Versatility and Tax Benefits Are Just the Beginning
A trust is a useful tool in which the creator of the trust uses a trustee to distribute the money to the appropriate beneficiaries at the appropriate times. What's nice about a trust is that the trustee manages everything in the trust, but is not necessarily a beneficiary. This makes trusts an excellent and safe way to provide for beneficiaries, as whoever manages the trust does so for the benefit of someone else, and can only give the money at certain times or for certain reasons designated in the trust.
A Variety of Trusts for a Variety of Purposes
Estates with a high net worth will sometimes make a trust for tax purposes. In one type of trust, the creator of the trust (called the "grantor") makes an irrevocable trust, which - as its name implies - cannot be changed. Since the property or money has already been given away, the trust assets are excluded from the grantor's taxable estate, meaning that they are not subject to estate tax at the death of the grantor. Irrevocable trusts almost always are accomplished by having the grantor make a gift to the trustee of the irrevocable trust. A gift tax return is required to be filed, but unless the grantor has already made substantial gifts previously no gift tax is due. Instead the grantor applies some of his or her lifetime gift credit to the gift. Irrevocable trusts are prepared with the goal of removing the appreciation of the trust assets from the grantor's taxable estate, i.e., the increase in the value of the trust assets that occurs after the gift is made to the trust will pass to the grantor's beneficiaries without ever being subject to estate or gift tax.
A revocable trust, on the other hand, can be changed at any time by the grantor, which is why the IRS treats it as taxable. Revocable trusts serve as will substitutes and are often done with the goal of avoiding the probate process. They also provide a convenient way for a grantor's financial assets to be managed in the event of the grantor's disability. At any time the grantor of the trust can change his or her mind about when and to whom he or she chooses to give the money in the trusts. While revocable trusts provide many benefits, assets in the revocable trust are not protected from creditors because the grantor can access the assets in the trust at any time. Revocable trusts also do not necessarily reduce estate taxes. A revocable trust may, or may not, contain a plan to minimize estate tax.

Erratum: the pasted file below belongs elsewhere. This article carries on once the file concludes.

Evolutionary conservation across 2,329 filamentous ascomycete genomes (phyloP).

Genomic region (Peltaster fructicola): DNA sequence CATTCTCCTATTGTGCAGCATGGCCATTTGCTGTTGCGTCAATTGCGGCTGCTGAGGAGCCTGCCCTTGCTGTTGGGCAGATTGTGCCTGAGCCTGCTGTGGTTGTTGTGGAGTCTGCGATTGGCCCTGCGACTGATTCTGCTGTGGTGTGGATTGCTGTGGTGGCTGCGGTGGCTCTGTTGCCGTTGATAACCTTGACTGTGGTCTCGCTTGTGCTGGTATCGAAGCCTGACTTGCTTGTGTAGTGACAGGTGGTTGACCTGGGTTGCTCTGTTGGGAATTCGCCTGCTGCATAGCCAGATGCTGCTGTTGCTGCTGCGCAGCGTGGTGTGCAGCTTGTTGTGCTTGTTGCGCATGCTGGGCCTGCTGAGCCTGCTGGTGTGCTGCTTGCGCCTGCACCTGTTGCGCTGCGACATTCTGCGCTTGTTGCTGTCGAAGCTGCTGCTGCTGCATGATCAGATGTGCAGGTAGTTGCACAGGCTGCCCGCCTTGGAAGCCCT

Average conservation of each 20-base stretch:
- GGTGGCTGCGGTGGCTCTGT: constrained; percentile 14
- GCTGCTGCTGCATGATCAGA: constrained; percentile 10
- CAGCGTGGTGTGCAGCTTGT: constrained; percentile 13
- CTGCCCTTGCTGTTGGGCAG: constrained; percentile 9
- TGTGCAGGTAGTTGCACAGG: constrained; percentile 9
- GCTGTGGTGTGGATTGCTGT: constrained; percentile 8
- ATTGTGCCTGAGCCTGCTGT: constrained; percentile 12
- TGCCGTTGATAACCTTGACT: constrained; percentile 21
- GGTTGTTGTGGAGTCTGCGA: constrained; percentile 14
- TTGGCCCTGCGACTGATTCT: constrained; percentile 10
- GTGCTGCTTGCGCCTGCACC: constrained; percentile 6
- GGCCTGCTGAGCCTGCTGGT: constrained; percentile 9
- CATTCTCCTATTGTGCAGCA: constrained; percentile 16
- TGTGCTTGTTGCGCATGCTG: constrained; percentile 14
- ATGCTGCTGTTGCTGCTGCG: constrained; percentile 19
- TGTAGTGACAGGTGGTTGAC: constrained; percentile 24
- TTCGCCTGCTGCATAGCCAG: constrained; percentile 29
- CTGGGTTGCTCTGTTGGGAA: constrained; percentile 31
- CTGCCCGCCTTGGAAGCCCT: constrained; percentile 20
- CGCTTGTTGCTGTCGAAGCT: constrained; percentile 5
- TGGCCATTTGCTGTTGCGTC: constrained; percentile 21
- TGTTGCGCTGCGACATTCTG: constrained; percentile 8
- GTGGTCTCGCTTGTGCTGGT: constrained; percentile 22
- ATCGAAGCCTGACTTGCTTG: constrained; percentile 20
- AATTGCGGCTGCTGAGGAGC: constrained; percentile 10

Life Insurance Trusts
In an attempt to provide for their children, many parents purchase life insurance policies. However, depending on the size of the estate and the amount of the death benefit on the policies, an estate tax problem could exist for the family.
The way the federal estate tax is currently structured, a person is treated as the owner of an insurance policy on his or her own life, according to Smart Money Magazine. This means that upon that person's death, the benefits of the policy are treated as part of the taxable estate. A trust is often recommended to avoid taking this tax hit.
In an irrevocable life insurance trust, the trust owns the policy. Upon the death of the insured, the benefits of the policy will pass to the beneficiaries without incurring any federal estate tax.
It is best for the life insurance trust to be created before the policy is acquired. Existing life insurance policies can be transferred to a life insurance trust, however, if the insured dies within three years of the transfer of the policy, the death benefits are still included in the insured's taxable estate.
Working With an Attorney
Due to a myriad of potential tax consequences, most trusts are complex legal documents. Trusts not created by experienced attorneys can often have mistakes. Without help, for example, the creator of the trust may make a perfectly valid trust, then fail to put any assets into it, rendering it useless. If you think a trust may be a good idea for you, find an estate planning attorney to help guide you through the process.